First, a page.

Middle-earth: Shadow of Mordor blew orcs and minds away last year, throwing in everything a Lord of the Rings fan could want – rich lore, unbridled violence, and a vibrant world unmatched in the series to date. All that surely couldn’t have been possible without the AI system that gave its inhabitants life.
Monolith Productions’ Nemesis System is the newest invention in open-world gaming, but why should it stop in Middle-earth when there are super villains to bag and Templars to assassinate? Shadow of Mordor shouldn’t be the one game to rule it all. From Batman to Assassin’s Creed, plenty of game worlds could benefit from making your enemies one of a kind. Here’s five game series that need the Nemesis system, or at the very least, could learn a thing or two from.
5) Tomb Raider
Tomb Raider probably isn’t the first series that comes to mind when you think of memorable video game villains, but that’s probably what makes it one of the best candidates for the Nemesis system. Whereas most of the series has been dedicated to puzzles and shooting galleries, 2013’s Tomb Raider reimagined Lara Croft as something of a survivalist in her early days, capable of holding her own against man, beast, and the wilds themselves. This year’s Rise of the Tomb Raider promises the kind of desolate, unwelcoming wastelands that created gaming’s favorite heroine and it’s only right that the series provide the kind of mental and physical challenge worthy of testing someone’s sanity.
By this time in her career, it makes sense that Lara should be the hunter as much as the hunted. In the absence of many guided pathways, the Russian expanses could be the opportune place for spurring spontaneous encounters with the wildlife and sort of killer locals we met in Yamatai. Scavengers, explorers, and or more crazy cult leaders could make for interesting enemies or allies that build real relationships with Lara in their mutual efforts to survive. Should you choose their deaths, there could be the possibility of their real or otherworldly return in Dark Souls fashion, forcing Lara to determine not only how to kill them, but just which are fragments of her mind, horror-style. Live. Die. Repeat.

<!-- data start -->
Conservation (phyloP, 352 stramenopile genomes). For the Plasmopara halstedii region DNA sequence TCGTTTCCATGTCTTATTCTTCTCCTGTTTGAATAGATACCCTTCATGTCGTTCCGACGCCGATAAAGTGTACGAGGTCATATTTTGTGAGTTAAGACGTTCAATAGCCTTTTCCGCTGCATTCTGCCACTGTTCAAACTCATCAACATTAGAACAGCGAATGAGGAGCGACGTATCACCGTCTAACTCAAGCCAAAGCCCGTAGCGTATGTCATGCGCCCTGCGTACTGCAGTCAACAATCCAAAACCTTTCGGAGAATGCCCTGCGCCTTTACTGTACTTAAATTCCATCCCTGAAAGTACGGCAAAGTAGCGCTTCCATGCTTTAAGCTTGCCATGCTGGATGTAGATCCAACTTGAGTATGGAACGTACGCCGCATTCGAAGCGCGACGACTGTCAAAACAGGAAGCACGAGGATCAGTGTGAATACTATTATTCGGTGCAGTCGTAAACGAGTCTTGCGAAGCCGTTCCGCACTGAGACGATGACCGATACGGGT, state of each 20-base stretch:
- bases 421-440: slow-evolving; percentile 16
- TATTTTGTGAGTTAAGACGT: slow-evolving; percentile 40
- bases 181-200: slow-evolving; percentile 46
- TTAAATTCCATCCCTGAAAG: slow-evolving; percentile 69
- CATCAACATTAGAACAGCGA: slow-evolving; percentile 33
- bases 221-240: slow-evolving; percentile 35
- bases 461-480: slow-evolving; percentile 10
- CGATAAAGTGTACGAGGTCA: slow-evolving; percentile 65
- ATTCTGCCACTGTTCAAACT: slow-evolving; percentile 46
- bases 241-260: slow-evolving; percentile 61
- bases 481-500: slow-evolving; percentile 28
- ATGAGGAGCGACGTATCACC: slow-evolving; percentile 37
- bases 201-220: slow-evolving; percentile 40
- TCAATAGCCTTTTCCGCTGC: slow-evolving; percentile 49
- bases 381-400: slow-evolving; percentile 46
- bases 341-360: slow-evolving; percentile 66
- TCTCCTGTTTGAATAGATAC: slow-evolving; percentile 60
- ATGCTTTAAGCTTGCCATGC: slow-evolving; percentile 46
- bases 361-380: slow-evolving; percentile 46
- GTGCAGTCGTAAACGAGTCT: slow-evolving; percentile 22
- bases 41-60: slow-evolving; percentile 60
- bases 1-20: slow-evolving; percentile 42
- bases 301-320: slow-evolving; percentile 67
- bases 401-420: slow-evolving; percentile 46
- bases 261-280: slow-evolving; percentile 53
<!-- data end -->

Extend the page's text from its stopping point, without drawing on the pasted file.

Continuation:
4) A Wolverine Game
X-Men Origins: Wolverine came so close to being the best Wolverine experience, but if there was anything it did right (a final boss battle not withstanding), it was capturing just how much fun wreaking hurricanes of gore with your bare claws could be. Just picture the Nemesis system putting it on steroids. You’re Wolverine. You’re tan, you’re ripped, you’re Hugh Jackman in a tank-top, assuming that Marvel should want to keep their movies as the inspiration for their games, as they should. You just escaped from the life-altering surgery that gave you an invincible skeleton and adamantium claws. You want answers and you’ve got to smash a lot of skulls a lot of times to get them from one Colonel William Stryker.